Excerpting seems a ticklish business. I’m never quite sure how complete an excerpt should finally feel, whether it’s not asking a novel to do more (or less) than it should, standing alone in its fragments. Fortunately, there are some set pieces, and one in particular that dovetails perfectly with the issue’s proposed theme, “Movies of The Imagination.”
1:30 P.M. Switch gears to write an essay on Lydia Davis for the Los Angeles Review of Books. Funny how the hardest part of writing sometimes is getting in and out of it. It can take more time to prepare, or change modes, than it does to actually write a piece. Or so I tell myself, while I stare out the window. (Hey, the rain is gone! The jacarandas are in bloom.)
1:35 P.M. I take my copy of The Cows outside. W. H. Auden said, somewhere, that the hardest thing was to know when you’re actually working versus when you’re merely procrastinating. I think he said it—Google’s not backing me up here—but if he didn’t, I just did.
4:30 P.M. The essay’s done, my cold is killing me, and I feel like a complete chump for having just laid out eleven dollars for gourmet juice at some fancy raw-foods place on Beverly Boulevard. Then again, tangelo-coconut is like drinking liquid silk. I read a little more Lerner.
9:00 P.M. Whiskey! Why haven’t I thought of it sooner? I go to Musso & Frank with the excellent Katherine Taylor. We drink Maker’s Mark Manhattans. We keep our eyes peeled for the battling ghosts of Billy Wilder and Raymond Chandler, who apparently together wrote Double Indemnity here, “both drinking heavily because they couldn’t stand each other.” I understand the temptation. Last time I was in, I was almost carted out in a wheelbarrow. Tonight, temperance wins. Katherine and I gossip and soon discover we have an eavesdropper, a young man fiddling with his manuscript. Not a screenplay, but a novel. Indeed, I discover—after I make the mistake of asking—his tenth novel. The first nine are in a drawer. He’s nursing a glass of wine and explains that he’s merely killing time until it’s safe to leave. He’s squatting in an old-folks home and has to get by the night watch. I don’t ask him how this works. I’m too glad to meet a writer possibly even more delusional than I am, and thankful Hollywood is still weird.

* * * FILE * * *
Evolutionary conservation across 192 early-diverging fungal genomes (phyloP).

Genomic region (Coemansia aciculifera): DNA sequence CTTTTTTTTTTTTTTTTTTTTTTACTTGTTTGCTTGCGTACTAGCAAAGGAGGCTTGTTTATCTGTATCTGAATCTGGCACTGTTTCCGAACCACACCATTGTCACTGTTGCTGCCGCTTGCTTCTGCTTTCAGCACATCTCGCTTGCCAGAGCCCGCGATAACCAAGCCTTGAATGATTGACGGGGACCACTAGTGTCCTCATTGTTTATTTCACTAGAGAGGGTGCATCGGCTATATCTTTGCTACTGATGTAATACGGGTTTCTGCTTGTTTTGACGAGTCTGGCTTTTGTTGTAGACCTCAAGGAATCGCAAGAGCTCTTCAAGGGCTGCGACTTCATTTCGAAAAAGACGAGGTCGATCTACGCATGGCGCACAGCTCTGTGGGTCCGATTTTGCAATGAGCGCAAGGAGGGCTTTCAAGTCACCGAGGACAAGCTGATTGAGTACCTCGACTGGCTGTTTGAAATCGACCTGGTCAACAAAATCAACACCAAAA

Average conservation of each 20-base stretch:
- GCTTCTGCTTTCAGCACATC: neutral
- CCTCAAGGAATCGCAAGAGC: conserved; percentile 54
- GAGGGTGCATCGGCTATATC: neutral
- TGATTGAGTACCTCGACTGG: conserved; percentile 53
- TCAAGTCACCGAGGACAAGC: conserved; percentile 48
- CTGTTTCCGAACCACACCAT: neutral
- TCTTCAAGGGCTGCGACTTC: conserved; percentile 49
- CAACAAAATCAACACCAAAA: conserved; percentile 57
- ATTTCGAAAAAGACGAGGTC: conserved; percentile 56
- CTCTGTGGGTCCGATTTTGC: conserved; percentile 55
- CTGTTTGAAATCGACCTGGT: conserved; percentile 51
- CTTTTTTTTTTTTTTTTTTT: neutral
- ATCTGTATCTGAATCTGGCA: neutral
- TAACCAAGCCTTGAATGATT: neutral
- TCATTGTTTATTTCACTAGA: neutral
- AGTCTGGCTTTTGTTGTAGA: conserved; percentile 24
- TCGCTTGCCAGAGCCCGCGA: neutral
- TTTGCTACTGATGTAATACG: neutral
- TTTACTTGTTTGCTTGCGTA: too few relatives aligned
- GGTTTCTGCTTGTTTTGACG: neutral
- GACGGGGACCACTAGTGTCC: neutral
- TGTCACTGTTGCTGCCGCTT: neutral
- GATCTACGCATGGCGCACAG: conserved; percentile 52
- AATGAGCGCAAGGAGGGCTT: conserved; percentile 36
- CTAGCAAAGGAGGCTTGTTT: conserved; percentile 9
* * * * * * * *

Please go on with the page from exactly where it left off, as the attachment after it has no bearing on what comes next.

8:00 A.M. I wake up and chase down a Wonder Woman costume, complete with wig. No, it’s not for me.
8:45 A.M. Nicely hopped-up on coffee and the thought of my daughter’s happiness, I get down to plugging again on my Zeroville adaptation. A strange challenge. The last novel I adapted, Shirley Hazzard’s The Transit of Venus was a gargantuan romance in which every last character was so fantastically eloquent (they spoke like Hazzard herself), the dialogue was unusable. No one would’ve believed these words billowing from an actor’s mouth. Steve Erickson’s ear for cineast patter is so immaculate, however, it would be a crime not to use his words. Not even John Milius sounds as much like himself as Erickson’s “Viking Man.” I consolidate, I excerpt, I contract, I borrow. I think of the urban legend according to which John Huston’s secretary adapted The Maltese Falcon while the director was on vacation, simply by typing out the dialogue. It’s probably my own work ethic that keeps me from screenwriting more often. Not that it’s easy. But sometimes, a hell of a lot more so than others.
9:30 P.M. Having somehow, miraculously, wrestled my six-year-old to sleep without a tranq gun, I settle in to watch The Long Goodbye. Zeroville research has led me to (re)discoveries new and old, from Gaspar Noé to The Germs, but few have set their hooks in me as deeply as Altman’s Chandler. In part because I’ve always resisted Altman, having had the misfortune of first encountering Nashville and others on the small screen, where they make little sense. The sound-mixing alone just kills them. What once seemed muddled now reveals as sublime, however, and while California Split remains my dark horse favorite, The Long Goodbye is right with it. The dazed, dreamy, cat-hassled Marlowe who shuffles through the first fifteen minutes of the film, the rancid canyon-and-colony atmospheres throughout. These things make me happier than words can say.